The vision of peace we see today is not the same as the vision of Julia Ward Howe. It is deeper, richer, broader, greater, certainly more diverse. Yes, our capacity for violence has grown. But so has our awareness of our responsibility for the world's divisions and our commitment, I hope, to reconciliation. 

Howe may not have been able to imagine a day when a mother would be the chief diplomatic officer of the United States, but surely she would be pleased to see how Hillary Clinton helped negotiate an end to several overseas wars. She might not have imagined a world where same-sex parents could raise children together, but surely she would be pleased to see children raised by families of any stripe as long as they were grounded in love.

I am grateful to God for my mother, Jeanne, for Katy, the mother of Jackson, and for the ongoing witness of all those who stand up to violence in ways that give birth to peace. May each of us live to see the day when our families—yes, gay and straight, mothers and fathers, mothers and mothers, father and fathers—will all be models of an inclusive and powerful love that shows the world the ways of peace.
Blessings and, yes, Peace to you this Mother's Day.

Thursday, May 9, 2013

The Names on My Heart

When Katy and I first married, we lived in a parsonage. Our bedroom window looked out at the church's stained glass. The living room was brightly lit by a picture window. Anyone walking down Center Street could tell if we were watching TV, two-stepping, or having a guest for dinner. It was a classic fishbowl, and we couldn't afford curtains. You could say we were exposed.

It was one afternoon in that bright, open living room that a clergy colleague in our cluster of churches came out to me. He wasn't out at his church. But he could talk, and I could listen and learn about the hurts and hazards of serving God while hiding an essential part of yourself from  God's people.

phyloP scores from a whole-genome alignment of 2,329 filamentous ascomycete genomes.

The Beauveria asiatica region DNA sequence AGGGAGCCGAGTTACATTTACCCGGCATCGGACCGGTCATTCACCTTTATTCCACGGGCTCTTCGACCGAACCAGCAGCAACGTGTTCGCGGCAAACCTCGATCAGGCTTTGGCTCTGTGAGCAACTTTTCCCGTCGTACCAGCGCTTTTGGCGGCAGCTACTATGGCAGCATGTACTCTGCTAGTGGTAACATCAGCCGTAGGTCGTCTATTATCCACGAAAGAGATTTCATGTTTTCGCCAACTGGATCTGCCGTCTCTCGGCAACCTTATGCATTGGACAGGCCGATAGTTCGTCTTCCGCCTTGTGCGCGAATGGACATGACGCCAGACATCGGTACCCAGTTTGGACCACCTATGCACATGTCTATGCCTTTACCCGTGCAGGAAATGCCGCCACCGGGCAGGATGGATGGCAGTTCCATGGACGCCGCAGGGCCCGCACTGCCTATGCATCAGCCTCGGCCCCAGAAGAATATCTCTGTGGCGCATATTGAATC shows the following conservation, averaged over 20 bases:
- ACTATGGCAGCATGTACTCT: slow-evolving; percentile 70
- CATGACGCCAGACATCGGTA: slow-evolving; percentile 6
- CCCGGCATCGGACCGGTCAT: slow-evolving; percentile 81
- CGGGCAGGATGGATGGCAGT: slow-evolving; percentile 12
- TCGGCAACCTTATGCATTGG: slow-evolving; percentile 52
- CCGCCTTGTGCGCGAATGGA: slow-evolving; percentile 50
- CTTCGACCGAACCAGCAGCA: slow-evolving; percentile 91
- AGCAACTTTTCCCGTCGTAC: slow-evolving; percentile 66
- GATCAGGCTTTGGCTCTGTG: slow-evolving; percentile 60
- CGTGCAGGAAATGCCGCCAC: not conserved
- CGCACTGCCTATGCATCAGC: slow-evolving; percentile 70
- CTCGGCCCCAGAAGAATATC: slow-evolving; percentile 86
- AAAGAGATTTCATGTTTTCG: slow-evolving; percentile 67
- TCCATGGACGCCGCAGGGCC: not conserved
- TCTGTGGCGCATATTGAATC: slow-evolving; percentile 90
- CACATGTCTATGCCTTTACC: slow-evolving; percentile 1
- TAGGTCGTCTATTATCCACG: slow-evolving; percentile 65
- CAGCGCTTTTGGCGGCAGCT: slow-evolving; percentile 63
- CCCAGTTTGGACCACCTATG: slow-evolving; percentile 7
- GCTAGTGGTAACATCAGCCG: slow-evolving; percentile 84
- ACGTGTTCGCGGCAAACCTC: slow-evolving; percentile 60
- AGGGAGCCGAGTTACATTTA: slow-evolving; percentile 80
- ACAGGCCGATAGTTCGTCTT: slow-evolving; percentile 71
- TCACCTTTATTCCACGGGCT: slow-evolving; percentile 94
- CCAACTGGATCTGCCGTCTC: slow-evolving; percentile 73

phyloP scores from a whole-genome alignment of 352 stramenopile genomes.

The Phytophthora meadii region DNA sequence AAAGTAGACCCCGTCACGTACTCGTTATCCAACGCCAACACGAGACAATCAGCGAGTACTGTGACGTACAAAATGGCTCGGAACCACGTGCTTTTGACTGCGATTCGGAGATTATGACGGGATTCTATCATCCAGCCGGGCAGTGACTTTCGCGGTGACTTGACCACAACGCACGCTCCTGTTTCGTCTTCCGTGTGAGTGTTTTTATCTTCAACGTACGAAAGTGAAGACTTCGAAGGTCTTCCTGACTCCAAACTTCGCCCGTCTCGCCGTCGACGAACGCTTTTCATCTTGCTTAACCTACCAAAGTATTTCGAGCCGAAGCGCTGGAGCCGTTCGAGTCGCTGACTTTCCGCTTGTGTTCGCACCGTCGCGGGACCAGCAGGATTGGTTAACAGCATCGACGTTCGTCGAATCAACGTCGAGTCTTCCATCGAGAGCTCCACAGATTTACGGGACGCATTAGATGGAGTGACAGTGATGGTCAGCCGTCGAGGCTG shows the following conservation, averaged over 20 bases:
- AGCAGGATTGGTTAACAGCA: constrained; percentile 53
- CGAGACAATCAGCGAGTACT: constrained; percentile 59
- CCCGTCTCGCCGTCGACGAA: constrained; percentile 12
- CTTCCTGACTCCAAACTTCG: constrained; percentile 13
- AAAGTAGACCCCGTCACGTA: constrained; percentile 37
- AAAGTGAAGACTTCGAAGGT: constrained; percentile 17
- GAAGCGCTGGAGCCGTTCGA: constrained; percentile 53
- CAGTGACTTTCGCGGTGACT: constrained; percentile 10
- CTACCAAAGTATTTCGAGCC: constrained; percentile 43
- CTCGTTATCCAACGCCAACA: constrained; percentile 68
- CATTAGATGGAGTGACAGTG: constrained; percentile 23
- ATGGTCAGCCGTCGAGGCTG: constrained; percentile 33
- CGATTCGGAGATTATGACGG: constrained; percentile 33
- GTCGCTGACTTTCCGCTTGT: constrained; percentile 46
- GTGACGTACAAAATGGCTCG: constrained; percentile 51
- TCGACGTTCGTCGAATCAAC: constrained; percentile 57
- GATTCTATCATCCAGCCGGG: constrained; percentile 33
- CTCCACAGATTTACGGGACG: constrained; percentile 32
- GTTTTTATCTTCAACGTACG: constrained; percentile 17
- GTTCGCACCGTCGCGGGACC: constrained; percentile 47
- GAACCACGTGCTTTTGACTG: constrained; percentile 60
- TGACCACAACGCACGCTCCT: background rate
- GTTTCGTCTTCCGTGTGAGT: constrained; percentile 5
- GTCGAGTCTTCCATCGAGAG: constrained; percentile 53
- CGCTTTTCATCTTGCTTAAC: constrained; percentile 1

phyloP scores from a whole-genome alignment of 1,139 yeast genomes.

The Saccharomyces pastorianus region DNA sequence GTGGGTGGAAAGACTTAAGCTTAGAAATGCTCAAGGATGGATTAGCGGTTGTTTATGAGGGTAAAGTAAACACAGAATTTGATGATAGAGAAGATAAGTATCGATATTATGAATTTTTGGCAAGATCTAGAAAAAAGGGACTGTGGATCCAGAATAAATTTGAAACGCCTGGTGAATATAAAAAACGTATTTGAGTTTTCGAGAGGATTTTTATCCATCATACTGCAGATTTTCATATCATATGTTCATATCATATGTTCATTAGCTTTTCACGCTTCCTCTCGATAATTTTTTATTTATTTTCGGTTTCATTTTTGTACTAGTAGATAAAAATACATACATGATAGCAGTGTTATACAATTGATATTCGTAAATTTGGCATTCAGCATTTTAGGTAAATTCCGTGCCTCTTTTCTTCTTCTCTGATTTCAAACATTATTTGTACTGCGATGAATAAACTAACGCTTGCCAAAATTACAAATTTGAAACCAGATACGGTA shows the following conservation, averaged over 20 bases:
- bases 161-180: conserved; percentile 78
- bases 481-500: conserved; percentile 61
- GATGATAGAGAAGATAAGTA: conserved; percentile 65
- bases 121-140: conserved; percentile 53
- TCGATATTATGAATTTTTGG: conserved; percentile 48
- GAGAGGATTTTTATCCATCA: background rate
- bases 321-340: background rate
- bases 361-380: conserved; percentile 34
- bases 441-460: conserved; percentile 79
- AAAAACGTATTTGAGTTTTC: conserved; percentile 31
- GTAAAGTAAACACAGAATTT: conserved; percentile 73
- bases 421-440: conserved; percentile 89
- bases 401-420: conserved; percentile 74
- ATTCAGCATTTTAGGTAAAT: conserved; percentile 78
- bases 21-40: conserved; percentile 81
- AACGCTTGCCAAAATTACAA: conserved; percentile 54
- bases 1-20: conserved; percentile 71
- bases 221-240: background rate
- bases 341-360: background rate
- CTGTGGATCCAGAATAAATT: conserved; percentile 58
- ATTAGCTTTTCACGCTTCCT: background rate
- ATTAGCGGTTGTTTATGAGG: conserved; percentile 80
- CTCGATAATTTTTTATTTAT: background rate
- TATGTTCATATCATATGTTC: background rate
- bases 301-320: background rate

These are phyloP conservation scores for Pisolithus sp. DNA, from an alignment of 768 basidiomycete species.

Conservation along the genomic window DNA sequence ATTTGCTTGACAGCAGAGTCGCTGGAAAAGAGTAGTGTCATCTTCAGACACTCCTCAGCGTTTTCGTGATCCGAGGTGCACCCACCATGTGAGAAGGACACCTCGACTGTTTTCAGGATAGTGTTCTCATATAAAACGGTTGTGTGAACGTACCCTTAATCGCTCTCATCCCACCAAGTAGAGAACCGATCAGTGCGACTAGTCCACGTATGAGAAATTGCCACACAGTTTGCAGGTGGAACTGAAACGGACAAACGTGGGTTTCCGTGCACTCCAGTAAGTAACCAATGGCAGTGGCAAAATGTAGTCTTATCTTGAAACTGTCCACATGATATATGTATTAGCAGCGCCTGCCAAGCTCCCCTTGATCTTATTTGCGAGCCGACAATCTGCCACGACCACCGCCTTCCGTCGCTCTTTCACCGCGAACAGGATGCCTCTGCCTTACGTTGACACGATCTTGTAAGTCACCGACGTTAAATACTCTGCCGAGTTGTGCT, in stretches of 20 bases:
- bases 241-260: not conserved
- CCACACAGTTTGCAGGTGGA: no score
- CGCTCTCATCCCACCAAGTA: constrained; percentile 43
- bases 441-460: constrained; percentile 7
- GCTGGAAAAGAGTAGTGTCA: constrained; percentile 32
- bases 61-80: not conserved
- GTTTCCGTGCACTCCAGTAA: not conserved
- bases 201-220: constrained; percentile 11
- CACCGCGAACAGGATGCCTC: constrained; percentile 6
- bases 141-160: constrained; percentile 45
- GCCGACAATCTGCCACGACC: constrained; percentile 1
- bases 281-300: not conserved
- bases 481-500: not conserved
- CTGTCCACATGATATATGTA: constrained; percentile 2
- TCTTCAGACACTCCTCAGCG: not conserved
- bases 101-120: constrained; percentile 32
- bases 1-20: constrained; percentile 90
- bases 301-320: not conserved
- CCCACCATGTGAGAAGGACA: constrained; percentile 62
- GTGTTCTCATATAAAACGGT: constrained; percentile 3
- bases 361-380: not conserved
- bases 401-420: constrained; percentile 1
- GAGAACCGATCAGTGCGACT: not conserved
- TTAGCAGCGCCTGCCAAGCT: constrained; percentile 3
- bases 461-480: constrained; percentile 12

His name is the first one I wrote on my cut-out heart at the marriage equality vigil last night at the Minnesota State Capitol. Other names quickly followed.

  • a gay college friend who married straight but couldn't keep up the facade
  • a classmate from divinity school who never went into ministry
  • Michael Kinnamon, who showed me at the beginning of my ministry the risks and courage of publicly being an ally
  • Roger Weddell, who hosted the first local chapter meeting of GLAD I ever attended
  • Mel White, who let me be his pastor for a time, but who, in that relationship, taught me more about the power of public witness than anyone I've known
  • Audrey Connor, with whom I was honored to serve on staff in Lynchburg, and who helped me be honest about my convictions out loud
  • Dan Adolphson, with whom I'm walking as he journeys toward ordination
  • The names of every same-sex couple I've married in church but whose licenses I couldn't sign
In the rain, their names washed off my paper heart, but they are indelible on mine, even as they are eternally on the heart of God. 

They and others are on my heart today as I head up to the Minnesota State Capitol for what looks like a historic vote for marriage equality.

My prayers are rising up today with the names and faces not only of friends and allies in ministry but of those whose only fear of exposure, as their relationships begin, should be a few curtainless windows, not the baring of their identity or the stripping of their soul.

Blessings and Peace,